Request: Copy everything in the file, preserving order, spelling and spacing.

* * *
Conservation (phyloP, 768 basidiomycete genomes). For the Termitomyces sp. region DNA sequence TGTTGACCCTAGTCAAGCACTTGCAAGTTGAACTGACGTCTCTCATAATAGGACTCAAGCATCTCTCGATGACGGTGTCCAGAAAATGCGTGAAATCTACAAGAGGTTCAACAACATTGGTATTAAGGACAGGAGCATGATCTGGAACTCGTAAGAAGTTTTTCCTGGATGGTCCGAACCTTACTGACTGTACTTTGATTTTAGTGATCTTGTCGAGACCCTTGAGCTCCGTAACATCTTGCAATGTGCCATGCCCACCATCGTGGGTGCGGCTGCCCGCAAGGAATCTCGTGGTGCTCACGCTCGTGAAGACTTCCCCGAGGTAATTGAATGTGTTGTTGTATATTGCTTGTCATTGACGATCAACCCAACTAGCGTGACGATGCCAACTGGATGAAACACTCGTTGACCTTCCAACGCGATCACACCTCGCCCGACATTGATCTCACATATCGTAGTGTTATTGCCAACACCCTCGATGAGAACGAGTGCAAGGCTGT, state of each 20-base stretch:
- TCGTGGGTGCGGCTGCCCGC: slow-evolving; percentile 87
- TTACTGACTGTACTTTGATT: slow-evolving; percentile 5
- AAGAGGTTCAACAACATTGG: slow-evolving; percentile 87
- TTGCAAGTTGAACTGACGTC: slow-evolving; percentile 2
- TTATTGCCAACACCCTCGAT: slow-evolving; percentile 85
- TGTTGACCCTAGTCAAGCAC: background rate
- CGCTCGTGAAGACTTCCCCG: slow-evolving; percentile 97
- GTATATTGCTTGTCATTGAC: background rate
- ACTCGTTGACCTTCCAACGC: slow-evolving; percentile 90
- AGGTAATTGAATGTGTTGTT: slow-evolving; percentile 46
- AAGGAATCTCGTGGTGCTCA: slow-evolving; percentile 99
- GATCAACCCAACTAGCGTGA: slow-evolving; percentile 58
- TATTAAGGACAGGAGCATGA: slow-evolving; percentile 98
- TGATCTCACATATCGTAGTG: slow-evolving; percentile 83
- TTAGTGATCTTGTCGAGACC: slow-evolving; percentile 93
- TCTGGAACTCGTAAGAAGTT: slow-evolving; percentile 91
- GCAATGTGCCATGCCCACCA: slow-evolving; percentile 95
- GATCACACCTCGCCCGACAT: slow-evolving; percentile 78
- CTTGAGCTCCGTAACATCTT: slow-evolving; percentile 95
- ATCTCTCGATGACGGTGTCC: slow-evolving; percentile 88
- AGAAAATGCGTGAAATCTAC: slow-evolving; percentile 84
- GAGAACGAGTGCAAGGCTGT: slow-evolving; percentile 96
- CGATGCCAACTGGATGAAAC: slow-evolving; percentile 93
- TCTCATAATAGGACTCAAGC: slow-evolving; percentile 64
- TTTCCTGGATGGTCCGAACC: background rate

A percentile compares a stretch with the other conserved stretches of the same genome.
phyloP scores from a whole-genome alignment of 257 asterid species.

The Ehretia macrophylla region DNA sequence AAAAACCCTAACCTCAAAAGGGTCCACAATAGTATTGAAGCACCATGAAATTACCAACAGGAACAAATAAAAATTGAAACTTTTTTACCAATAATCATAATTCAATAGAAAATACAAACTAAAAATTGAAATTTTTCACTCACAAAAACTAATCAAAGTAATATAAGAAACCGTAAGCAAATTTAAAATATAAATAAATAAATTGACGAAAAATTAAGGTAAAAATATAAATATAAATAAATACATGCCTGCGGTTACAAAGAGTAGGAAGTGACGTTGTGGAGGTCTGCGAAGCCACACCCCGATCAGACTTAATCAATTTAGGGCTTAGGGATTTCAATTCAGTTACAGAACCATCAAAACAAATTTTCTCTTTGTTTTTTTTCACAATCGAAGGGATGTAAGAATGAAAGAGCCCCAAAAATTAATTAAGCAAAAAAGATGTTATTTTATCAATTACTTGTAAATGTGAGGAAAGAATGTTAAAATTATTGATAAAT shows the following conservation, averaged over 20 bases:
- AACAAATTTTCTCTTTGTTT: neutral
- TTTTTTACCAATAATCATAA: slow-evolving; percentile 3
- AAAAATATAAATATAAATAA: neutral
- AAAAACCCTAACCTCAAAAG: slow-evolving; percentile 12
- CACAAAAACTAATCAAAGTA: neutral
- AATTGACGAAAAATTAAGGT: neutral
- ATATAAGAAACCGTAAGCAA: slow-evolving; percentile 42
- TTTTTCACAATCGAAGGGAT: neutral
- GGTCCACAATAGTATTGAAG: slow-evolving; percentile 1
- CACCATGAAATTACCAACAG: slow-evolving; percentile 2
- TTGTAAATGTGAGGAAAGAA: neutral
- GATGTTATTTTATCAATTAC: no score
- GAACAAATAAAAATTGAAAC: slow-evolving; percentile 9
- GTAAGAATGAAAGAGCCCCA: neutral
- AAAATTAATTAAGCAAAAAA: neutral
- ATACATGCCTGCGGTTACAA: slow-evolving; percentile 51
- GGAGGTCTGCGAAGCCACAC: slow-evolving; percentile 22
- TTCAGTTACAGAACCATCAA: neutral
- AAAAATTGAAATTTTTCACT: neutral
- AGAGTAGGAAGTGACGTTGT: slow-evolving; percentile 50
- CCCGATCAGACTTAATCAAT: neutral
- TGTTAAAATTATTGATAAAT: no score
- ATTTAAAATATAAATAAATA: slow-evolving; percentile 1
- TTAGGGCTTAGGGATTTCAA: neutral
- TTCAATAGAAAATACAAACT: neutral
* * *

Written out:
Conservation (phyloP, 768 basidiomycete genomes). For the Termitomyces sp. region DNA sequence TGTTGACCCTAGTCAAGCACTTGCAAGTTGAACTGACGTCTCTCATAATAGGACTCAAGCATCTCTCGATGACGGTGTCCAGAAAATGCGTGAAATCTACAAGAGGTTCAACAACATTGGTATTAAGGACAGGAGCATGATCTGGAACTCGTAAGAAGTTTTTCCTGGATGGTCCGAACCTTACTGACTGTACTTTGATTTTAGTGATCTTGTCGAGACCCTTGAGCTCCGTAACATCTTGCAATGTGCCATGCCCACCATCGTGGGTGCGGCTGCCCGCAAGGAATCTCGTGGTGCTCACGCTCGTGAAGACTTCCCCGAGGTAATTGAATGTGTTGTTGTATATTGCTTGTCATTGACGATCAACCCAACTAGCGTGACGATGCCAACTGGATGAAACACTCGTTGACCTTCCAACGCGATCACACCTCGCCCGACATTGATCTCACATATCGTAGTGTTATTGCCAACACCCTCGATGAGAACGAGTGCAAGGCTGT, state of each 20-base stretch:
- TCGTGGGTGCGGCTGCCCGC: slow-evolving; percentile 87
- TTACTGACTGTACTTTGATT: slow-evolving; percentile 5
- AAGAGGTTCAACAACATTGG: slow-evolving; percentile 87
- TTGCAAGTTGAACTGACGTC: slow-evolving; percentile 2
- TTATTGCCAACACCCTCGAT: slow-evolving; percentile 85
- TGTTGACCCTAGTCAAGCAC: background rate
- CGCTCGTGAAGACTTCCCCG: slow-evolving; percentile 97
- GTATATTGCTTGTCATTGAC: background rate
- ACTCGTTGACCTTCCAACGC: slow-evolving; percentile 90
- AGGTAATTGAATGTGTTGTT: slow-evolving; percentile 46
- AAGGAATCTCGTGGTGCTCA: slow-evolving; percentile 99
- GATCAACCCAACTAGCGTGA: slow-evolving; percentile 58
- TATTAAGGACAGGAGCATGA: slow-evolving; percentile 98
- TGATCTCACATATCGTAGTG: slow-evolving; percentile 83
- TTAGTGATCTTGTCGAGACC: slow-evolving; percentile 93
- TCTGGAACTCGTAAGAAGTT: slow-evolving; percentile 91
- GCAATGTGCCATGCCCACCA: slow-evolving; percentile 95
- GATCACACCTCGCCCGACAT: slow-evolving; percentile 78
- CTTGAGCTCCGTAACATCTT: slow-evolving; percentile 95
- ATCTCTCGATGACGGTGTCC: slow-evolving; percentile 88
- AGAAAATGCGTGAAATCTAC: slow-evolving; percentile 84
- GAGAACGAGTGCAAGGCTGT: slow-evolving; percentile 96
- CGATGCCAACTGGATGAAAC: slow-evolving; percentile 93
- TCTCATAATAGGACTCAAGC: slow-evolving; percentile 64
- TTTCCTGGATGGTCCGAACC: background rate

A percentile compares a stretch with the other conserved stretches of the same genome.
phyloP scores from a whole-genome alignment of 257 asterid species.

The Ehretia macrophylla region DNA sequence AAAAACCCTAACCTCAAAAGGGTCCACAATAGTATTGAAGCACCATGAAATTACCAACAGGAACAAATAAAAATTGAAACTTTTTTACCAATAATCATAATTCAATAGAAAATACAAACTAAAAATTGAAATTTTTCACTCACAAAAACTAATCAAAGTAATATAAGAAACCGTAAGCAAATTTAAAATATAAATAAATAAATTGACGAAAAATTAAGGTAAAAATATAAATATAAATAAATACATGCCTGCGGTTACAAAGAGTAGGAAGTGACGTTGTGGAGGTCTGCGAAGCCACACCCCGATCAGACTTAATCAATTTAGGGCTTAGGGATTTCAATTCAGTTACAGAACCATCAAAACAAATTTTCTCTTTGTTTTTTTTCACAATCGAAGGGATGTAAGAATGAAAGAGCCCCAAAAATTAATTAAGCAAAAAAGATGTTATTTTATCAATTACTTGTAAATGTGAGGAAAGAATGTTAAAATTATTGATAAAT shows the following conservation, averaged over 20 bases:
- AACAAATTTTCTCTTTGTTT: neutral
- TTTTTTACCAATAATCATAA: slow-evolving; percentile 3
- AAAAATATAAATATAAATAA: neutral
- AAAAACCCTAACCTCAAAAG: slow-evolving; percentile 12
- CACAAAAACTAATCAAAGTA: neutral
- AATTGACGAAAAATTAAGGT: neutral
- ATATAAGAAACCGTAAGCAA: slow-evolving; percentile 42
- TTTTTCACAATCGAAGGGAT: neutral
- GGTCCACAATAGTATTGAAG: slow-evolving; percentile 1
- CACCATGAAATTACCAACAG: slow-evolving; percentile 2
- TTGTAAATGTGAGGAAAGAA: neutral
- GATGTTATTTTATCAATTAC: no score
- GAACAAATAAAAATTGAAAC: slow-evolving; percentile 9
- GTAAGAATGAAAGAGCCCCA: neutral
- AAAATTAATTAAGCAAAAAA: neutral
- ATACATGCCTGCGGTTACAA: slow-evolving; percentile 51
- GGAGGTCTGCGAAGCCACAC: slow-evolving; percentile 22
- TTCAGTTACAGAACCATCAA: neutral
- AAAAATTGAAATTTTTCACT: neutral
- AGAGTAGGAAGTGACGTTGT: slow-evolving; percentile 50
- CCCGATCAGACTTAATCAAT: neutral
- TGTTAAAATTATTGATAAAT: no score
- ATTTAAAATATAAATAAATA: slow-evolving; percentile 1
- TTAGGGCTTAGGGATTTCAA: neutral
- TTCAATAGAAAATACAAACT: neutral